Indiana Fever vs. Chicago Sky rivalry is gift that will keep on giving for WNBA

CHICAGO — WNBA Finals aside, this was the league’s biggest game since, well, ever.

No disrespect to other exceptional games there’ve been over the years. But the Indiana Fever’s first visit to the Chicago Sky since Caitlin Clark, Angel Reese and Kamilla Cardoso were drafted gave a glimpse of the league’s future, and it is tremendous.

It was a heck of a game, first of all, the Sky winning 88-87 after the Fever missed a potential game-winners with two seconds left. Reese had her best performance as a pro with 25 points and 16 rebounds. Cardoso showed what a problem she’s going to be once she gets her timing down, disrupting the Fever’s offense time and again, including a redirection of a Clark pass that led to a Reese layup that put the Sky on top for good.

And Clark? Well, we already knew all she does is set records and she did it again Sunday. Her 13 assists, to go with 17 points, was a single-game Fever record.

But the best part of the day was the atmosphere of this game. It was electric, the kind of energy this city hasn’t seen for a professional basketball game since the Jordan years. Wintrust Arena was sold out, and there were lines snaking around the building well before the doors opened. There were celebs sitting courtside. Fans were into it from the opening tip, their cheers downright deafening over the last two minutes.

The game was nationally televised, too, on ESPN. Which likely means more blockbuster ratings in a year that’s already seen a lot of them.

“It’s good for the game. Good for women’s basketball but also good for women’s sports,” Reese said afterward. “Everybody’s watching right now. I think it’s just one of the most important times, right, and we just continue to keep putting on – I think both teams tonight did an amazing job of putting on a show. It was fun.”

Anyone who says differently is being a contrarian. Or a Neanderthal.

The WNBA has always had talented players. Maybe not the depth of it that there is now, but talent nonetheless. There have been some captivating Finals, too. Think the Las Vegas Aces and New York Liberty last year. The Houston Comets and the Liberty back in the day. Heck, Diana Taurasi’s Phoenix Mercury and … everyone.

What the league has lacked are the fierce regular-season rivalries. Not the personal animosity and cat fighting that some ignorant and ill-intentioned people are trying to stoke. But heated battles that deliver every time the teams meet, with the biggest stars bringing out the best in one another.

Caitlin Clark reacts after scoring against the Chicago Sky on Sunday.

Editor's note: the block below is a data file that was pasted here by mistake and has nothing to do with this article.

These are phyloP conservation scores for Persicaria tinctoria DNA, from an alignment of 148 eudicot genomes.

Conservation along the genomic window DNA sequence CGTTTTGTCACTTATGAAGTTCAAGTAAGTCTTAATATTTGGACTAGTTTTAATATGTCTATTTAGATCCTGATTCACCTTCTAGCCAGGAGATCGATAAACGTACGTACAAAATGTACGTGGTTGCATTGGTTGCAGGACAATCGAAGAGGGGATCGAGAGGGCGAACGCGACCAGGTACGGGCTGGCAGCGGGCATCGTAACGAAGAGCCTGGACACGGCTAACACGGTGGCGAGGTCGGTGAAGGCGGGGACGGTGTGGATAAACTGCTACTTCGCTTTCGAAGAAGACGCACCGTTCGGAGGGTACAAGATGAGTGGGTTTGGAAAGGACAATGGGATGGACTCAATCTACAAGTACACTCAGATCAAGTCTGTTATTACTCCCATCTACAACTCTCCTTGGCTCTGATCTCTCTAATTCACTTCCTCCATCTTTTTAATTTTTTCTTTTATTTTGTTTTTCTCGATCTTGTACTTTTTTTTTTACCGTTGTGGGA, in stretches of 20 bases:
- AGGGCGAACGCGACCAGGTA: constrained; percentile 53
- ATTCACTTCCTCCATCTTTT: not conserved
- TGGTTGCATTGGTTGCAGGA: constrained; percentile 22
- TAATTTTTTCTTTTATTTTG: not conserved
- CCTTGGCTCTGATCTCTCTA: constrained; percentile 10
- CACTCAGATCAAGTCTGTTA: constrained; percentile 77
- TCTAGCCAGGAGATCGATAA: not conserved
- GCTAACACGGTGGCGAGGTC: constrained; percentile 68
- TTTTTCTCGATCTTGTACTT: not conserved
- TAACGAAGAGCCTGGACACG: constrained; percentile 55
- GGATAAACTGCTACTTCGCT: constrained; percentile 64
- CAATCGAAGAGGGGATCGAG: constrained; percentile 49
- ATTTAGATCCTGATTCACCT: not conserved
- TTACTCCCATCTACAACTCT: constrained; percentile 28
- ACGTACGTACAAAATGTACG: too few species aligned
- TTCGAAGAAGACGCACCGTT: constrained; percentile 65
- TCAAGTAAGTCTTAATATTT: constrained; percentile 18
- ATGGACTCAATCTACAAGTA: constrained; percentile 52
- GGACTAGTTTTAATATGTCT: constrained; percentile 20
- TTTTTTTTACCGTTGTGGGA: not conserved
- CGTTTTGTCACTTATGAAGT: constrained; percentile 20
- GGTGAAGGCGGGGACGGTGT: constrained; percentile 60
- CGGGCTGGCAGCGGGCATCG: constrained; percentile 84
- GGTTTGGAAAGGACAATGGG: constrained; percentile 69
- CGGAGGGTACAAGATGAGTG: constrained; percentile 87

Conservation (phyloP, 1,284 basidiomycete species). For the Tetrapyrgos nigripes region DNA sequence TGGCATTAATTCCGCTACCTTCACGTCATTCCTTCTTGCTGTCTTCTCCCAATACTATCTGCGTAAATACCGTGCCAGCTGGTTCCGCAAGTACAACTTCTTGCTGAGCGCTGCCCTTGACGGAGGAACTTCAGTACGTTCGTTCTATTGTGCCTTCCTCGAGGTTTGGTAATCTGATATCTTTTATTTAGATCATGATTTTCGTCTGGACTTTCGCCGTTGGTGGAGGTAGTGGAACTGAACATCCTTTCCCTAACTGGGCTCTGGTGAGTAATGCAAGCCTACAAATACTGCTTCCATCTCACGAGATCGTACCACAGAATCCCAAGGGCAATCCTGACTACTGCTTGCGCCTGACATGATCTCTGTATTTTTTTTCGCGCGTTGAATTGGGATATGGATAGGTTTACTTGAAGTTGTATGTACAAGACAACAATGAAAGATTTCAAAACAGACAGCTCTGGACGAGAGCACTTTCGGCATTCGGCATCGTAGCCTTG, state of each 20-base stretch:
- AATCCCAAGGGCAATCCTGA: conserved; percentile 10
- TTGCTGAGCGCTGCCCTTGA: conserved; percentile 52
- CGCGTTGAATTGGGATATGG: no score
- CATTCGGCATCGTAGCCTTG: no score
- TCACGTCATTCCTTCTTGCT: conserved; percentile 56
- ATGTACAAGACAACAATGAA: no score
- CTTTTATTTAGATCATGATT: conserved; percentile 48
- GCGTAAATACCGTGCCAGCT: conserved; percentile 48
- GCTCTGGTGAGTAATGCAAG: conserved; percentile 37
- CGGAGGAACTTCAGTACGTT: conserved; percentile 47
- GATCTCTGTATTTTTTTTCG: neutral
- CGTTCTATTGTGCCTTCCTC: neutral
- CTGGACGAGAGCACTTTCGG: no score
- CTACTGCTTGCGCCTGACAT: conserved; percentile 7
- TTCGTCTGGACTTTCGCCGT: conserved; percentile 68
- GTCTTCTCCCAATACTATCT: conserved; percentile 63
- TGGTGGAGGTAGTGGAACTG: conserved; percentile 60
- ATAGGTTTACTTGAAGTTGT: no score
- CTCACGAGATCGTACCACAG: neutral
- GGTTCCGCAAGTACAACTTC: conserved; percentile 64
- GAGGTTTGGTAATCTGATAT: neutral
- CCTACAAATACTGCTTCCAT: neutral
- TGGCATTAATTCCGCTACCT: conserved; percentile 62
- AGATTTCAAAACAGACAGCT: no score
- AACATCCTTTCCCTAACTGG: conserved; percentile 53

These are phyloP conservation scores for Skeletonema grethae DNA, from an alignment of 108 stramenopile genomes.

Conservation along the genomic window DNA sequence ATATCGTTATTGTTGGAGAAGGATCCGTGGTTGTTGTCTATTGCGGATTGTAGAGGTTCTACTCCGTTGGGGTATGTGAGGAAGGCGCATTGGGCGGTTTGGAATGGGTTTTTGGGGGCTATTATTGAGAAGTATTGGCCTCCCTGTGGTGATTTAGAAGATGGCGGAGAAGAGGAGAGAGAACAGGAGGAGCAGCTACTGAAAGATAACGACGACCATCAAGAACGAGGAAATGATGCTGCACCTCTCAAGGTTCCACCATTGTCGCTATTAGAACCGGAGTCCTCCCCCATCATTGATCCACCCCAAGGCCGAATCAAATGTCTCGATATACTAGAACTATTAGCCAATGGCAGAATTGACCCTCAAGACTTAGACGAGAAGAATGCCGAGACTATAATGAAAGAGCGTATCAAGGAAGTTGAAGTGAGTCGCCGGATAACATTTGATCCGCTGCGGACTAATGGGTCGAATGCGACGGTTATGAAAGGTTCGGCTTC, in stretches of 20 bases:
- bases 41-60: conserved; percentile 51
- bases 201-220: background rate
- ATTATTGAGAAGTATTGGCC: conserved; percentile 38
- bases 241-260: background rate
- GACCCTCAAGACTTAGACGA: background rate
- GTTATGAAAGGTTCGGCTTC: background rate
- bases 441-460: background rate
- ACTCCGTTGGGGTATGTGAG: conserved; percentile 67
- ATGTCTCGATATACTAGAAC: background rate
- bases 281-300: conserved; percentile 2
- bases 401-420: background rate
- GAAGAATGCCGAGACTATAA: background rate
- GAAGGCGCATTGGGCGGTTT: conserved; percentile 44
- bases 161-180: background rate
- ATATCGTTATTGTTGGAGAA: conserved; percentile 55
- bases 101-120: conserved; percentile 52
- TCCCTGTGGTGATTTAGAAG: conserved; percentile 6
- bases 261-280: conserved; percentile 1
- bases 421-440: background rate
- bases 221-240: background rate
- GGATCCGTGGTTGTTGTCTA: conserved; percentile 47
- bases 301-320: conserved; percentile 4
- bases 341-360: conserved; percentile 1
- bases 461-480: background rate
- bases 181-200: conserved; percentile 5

Caitlin Clark reacts after scoring against the Chicago Sky on Sunday.

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Those rivalries drive sports, fueling interest from the diehard and casual fans alike. We get invested in these games, regardless of what’s on the line. The Chicago Bears and Green Bay Packers could both be at the bottom of the NFC North and it’ll still be a game worth watching because of the teams’ history and proximity. Same for the New York Yankees and Boston Red Sox.

The NBA is what it is today in large part because of the Magic and Bird’s rivalry, which began in college and carried over to their professional careers.

This is what the WNBA now has in the Sky and Fever.

Reese and Cardoso and Clark and Aliyah Boston are the cornerstones of their franchises. They already have an established history; Clark beat Boston and Cardoso in the Final Four two years ago before losing to Reese and LSU in the NCAA title game, then Clark beat Reese in this year’s Elite Eight before losing to Cardoso and South Carolina in the championship game.

Every one of those games was wildly entertaining and even more compelling.

Now they’re in the WNBA, split between teams that are less than three hours apart. Given the spiciness of their first three games, their meetings are going to continue to be must-see TV for as long as they’re playing. Which, given how young all four of them are, is going to be a while.

“I said this a couple of weeks ago, I think they did a really great job (in college) showing how great the game is on the women’s side. Individually, they’re all great players,” the Fever’s Kelsey Mitchell said.

“I’ve been on the side where we’re slowly making progress and then these guys come and they kind of put us way up on the map. It’s only up from here,” said Mitchell, who is in her seventh season.

There are plenty of other good stories in the W right now. A’ja Wilson is the best player on the planet and she and the Las Vegas Aces are trying to win three WNBA titles in a row. The New York Liberty has built a super team, with Breanna Stewart, Sabrina Ionescu and Jonquel Jones. Alyssa Thomas is putting together another MVP-worthy season despite two bum shoulders.

But a rivalry like the Fever and Sky’s is the gateway drug. People who get caught up in it will eventually want to know what the rest of the league is all about, to see if all games are this enjoyable.

“It’s great to see that everyone really has eyes up on us. It’s really, really good to see,” Sky coach Teresa Weatherspoon said. “They’re enthused about women’s basketball. Not just this game, but they’re enthused about women’s basketball, and that’s a big positive.”

There’s no question Clark and Boston and Reese and Cardoso are going to be great for their respective teams. The rivalry between them is going to be just as good for the WNBA.

Follow USA TODAY Sports columnist Nancy Armour on social media @nrarmour.

This article originally appeared on USA TODAY: Caitlin Clark and Angel Reese gift that will keep giving for WNBA